'Boy': Theater Review

Courtesy of Carol Rosegg
Paul Niebanck and Bobby Steggert in 'Boy'
Bobby Steggert's affecting performance fails to elevate this frustratingly clunky drama.

Bobby Steggert stars in Anna Ziegler's play about a man struggling with transgender issues as a result of being raised as a girl after a childhood accident.

The hot-button issue of transgender sexual identity is explored to sometimes moving but more often clunky dramatic effect in Anna Ziegler's new play. Inspired by a true-life case, Boy tells the story of Adam (Bobby Steggert), a 22-year-old man who was born male but raised as a female after a botched circumcision destroyed his penis. Unable to embrace a sexuality for which nature had not intended him, he eventually reclaims his masculinity, but not without suffering emotional turmoil both before and after.

Ziegler, whose similarly science-inspired play Photograph 51 was recently seen in a West End production starring Nicole Kidman, here takes a delicate, restrained approach to her provocative subject matter. Running a mere 90 minutes, the play seems reluctant to delve too deeply into the myriad complexities of its main character's plight, spending much of its running time on Adam's awkward courtship of Jenny (Rebecca Rittenhouse), a young single mother struggling to raise her 4-year-old son.

Taking place between 1969 and 1990, the play toggles back and forth between flashbacks depicting Adam's troubled formative years as "Samantha," under the guidance of his ambitious doctor (Paul Niebanck), and his current relationship with Jenny, which inevitably has its pitfalls since his private parts don't work and he's unwilling to reveal his secret.

Adam's childhood angst is expressed in the encounters between him and the doctor, with Steggert playing the female child-to-adolescent with modest variation in his physical demeanor or vocal delivery. Despite such explanatory projected information as the year in which the scenes take place and Samantha's age at the time, the results are often confusing. And although we get occasional moments such as when Samantha confesses that she wants to be like her hero Luke Skywalker, their dramatic effect is lessened by being related only in the form of conversations with the doctor.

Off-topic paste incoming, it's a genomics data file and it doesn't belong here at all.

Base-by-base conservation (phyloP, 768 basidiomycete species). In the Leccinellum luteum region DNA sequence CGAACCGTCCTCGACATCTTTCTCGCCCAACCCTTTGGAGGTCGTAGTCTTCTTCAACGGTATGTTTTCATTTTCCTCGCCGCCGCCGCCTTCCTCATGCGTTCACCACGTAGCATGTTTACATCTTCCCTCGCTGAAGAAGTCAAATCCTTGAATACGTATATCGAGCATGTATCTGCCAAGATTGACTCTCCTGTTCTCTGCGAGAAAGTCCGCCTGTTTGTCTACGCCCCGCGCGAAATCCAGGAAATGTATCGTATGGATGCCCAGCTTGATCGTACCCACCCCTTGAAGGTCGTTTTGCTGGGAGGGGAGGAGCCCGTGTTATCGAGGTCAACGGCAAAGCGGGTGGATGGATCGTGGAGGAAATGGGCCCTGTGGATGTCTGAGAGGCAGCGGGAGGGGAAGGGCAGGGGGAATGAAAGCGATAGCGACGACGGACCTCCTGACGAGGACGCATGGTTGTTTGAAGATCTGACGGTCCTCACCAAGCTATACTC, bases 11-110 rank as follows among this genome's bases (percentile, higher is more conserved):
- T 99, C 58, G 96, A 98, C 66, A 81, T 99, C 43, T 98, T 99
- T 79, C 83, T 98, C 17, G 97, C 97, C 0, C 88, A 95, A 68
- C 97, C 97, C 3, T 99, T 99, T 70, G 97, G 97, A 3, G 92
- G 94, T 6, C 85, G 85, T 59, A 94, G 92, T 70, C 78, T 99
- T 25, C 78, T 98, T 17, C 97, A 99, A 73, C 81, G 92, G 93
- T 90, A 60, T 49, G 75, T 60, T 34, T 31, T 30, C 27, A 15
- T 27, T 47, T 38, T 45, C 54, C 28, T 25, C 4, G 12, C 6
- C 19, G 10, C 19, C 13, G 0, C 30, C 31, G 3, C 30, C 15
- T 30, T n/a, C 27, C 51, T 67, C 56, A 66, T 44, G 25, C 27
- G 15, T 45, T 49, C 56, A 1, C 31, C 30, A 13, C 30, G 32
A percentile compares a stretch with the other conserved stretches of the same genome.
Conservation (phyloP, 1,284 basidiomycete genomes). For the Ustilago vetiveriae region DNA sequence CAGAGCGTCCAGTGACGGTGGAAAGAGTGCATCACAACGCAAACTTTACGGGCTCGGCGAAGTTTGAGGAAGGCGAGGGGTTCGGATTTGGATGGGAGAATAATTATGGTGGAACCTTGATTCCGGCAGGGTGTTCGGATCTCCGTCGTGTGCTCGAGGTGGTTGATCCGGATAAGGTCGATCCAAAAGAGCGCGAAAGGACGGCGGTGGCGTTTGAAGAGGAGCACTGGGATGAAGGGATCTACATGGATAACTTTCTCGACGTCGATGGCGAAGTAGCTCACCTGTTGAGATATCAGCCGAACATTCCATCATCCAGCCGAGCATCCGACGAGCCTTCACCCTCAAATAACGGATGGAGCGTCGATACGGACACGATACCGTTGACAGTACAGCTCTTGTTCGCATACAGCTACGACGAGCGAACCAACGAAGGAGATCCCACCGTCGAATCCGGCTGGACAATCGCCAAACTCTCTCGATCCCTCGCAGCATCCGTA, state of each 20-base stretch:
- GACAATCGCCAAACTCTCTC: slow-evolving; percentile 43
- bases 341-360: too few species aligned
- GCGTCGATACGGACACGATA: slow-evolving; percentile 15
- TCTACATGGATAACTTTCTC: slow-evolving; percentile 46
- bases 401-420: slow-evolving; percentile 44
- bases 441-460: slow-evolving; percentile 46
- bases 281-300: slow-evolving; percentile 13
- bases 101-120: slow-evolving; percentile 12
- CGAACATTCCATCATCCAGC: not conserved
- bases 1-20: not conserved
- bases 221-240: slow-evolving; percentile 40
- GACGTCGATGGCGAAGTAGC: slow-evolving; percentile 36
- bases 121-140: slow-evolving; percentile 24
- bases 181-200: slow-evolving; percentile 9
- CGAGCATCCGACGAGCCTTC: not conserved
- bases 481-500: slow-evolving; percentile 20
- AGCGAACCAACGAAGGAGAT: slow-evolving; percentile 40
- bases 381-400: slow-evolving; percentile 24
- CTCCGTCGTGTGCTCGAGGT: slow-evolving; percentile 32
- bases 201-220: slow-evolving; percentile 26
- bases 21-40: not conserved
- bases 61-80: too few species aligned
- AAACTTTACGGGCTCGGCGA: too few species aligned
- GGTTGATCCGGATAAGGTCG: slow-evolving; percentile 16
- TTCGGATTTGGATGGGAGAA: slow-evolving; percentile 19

Her parents (Heidi Armbruster, Ted Koch) become increasingly distraught at their daughter's unhappiness, lashing out at the self-centered doctor who repeatedly assures them that she's simply going through a "rough patch," even while he's obviously desperate to have the experiment on which he's based his reputation be a success. He also displays an unhealthy obsession with his patient that seems to go far beyond scientific interest.

The nature vs. nurture debate is a fascinating one, and despite examples like the situation on which the play is based, it continues to this day. But Boy fails to wrestle with the issue successfully, too often content to tell rather than show. There are more than a few scenes that don't ring quite true, and others that resolve things in too pat a fashion, such as when Adam's relationship problem is quickly fixed via some fatherly advice delivered over cold beers. And the set featuring upside-down furniture suspended from the ceiling is too bluntly obvious in its metaphor.

Still, the play is moving in spots, thanks to the inherent pathos of the situation and Steggert's deeply felt performance. Aided by his delicate, pretty features and physicality, the actor affectingly conveys Adam's helpless confusion through the years, making us care deeply about his plight. When, at the end, the character achieves a modicum of peace and a chance for happiness, you won't be thinking about gender. You'll be thinking about humanity.

Venue: Clurman Theatre, New York
Cast: Bobby Steggert, Rebecca Rittenhouse, Paul Niebanck, Heidi Armbruster, Ted Koch
Playwright: Anna Ziegler
Director: Linsay Firman
Set designer: Sandra Goldmark
Costume designer: Sydney Maresca
Lighting designer: Nick Francone
Music & sound designer: Shane Rettig
Presented by the Keen Company, Ensemble Studio Theatre, Alfred P. Sloan Foundation